The Eager Lawyer Discovers the People
ALMOST immediately after his admission to the bar, Samuel Seabury realized that coaching students, digesting cases for publishers, and holding on to small jobs around the law school was merely a postponement of the terrifying realities of legal and political life. The courts of New York, at the time, were an instrument of machine politics. Justice was frequently meted out by the Tammany clubhouse, through its lawyers and judges. Although the poor might receive a bucket of coal and a basket of food from Tammany at Christmastime in return for their votes, they were often, through the alliance between politician and judge, deprived of a fair day in court. The municipal and magistrates' courts especially were adjuncts of Tammany rule in the years before the turn of the century. But Seabury had nothing to lose by backing unfashionable causes or pleading unpopular cases. Having no patronage, he could help those who were--in the phrase he once copied and knew well himself--"as poor as church mice."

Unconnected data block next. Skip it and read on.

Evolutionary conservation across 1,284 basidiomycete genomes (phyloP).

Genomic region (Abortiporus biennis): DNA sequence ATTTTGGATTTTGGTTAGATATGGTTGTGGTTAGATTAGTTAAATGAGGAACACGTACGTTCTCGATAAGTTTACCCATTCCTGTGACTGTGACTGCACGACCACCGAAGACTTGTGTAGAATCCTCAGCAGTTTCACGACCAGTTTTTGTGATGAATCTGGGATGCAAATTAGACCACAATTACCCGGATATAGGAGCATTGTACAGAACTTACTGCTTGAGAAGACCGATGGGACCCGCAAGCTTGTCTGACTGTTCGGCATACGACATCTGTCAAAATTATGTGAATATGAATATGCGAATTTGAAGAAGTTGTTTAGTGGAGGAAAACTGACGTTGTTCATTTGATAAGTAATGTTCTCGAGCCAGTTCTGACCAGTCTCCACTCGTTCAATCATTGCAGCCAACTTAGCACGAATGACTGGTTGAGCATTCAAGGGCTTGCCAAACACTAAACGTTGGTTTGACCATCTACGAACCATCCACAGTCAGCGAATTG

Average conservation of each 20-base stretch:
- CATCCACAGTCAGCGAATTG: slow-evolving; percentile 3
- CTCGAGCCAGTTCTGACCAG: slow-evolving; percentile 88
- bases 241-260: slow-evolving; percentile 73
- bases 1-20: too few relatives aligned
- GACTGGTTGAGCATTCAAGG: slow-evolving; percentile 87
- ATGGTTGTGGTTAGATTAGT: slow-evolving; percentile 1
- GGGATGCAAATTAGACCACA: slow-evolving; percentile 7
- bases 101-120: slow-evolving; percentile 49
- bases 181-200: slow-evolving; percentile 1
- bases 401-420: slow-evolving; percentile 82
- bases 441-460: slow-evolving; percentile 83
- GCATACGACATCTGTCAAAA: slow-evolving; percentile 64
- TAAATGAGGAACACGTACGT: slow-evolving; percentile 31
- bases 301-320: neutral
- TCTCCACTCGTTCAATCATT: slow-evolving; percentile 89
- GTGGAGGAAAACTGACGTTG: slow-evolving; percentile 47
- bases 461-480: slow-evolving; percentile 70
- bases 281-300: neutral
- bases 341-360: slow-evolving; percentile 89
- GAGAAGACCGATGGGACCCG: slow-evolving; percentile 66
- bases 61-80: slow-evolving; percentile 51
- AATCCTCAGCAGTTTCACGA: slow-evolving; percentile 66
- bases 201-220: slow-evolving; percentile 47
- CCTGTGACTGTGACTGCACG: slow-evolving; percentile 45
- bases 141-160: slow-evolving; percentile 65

One evening in the fall of 1894, he took the ferryboat across the East River to Brooklyn Heights, where a political rally was scheduled. In November there was to be a gubernatorial election, in which the independent Democrats were opposing not only the Republicans but the regular Tammany-supported state Democratic ticket. Speakers were needed in Kings County, and Seabury, who had never actively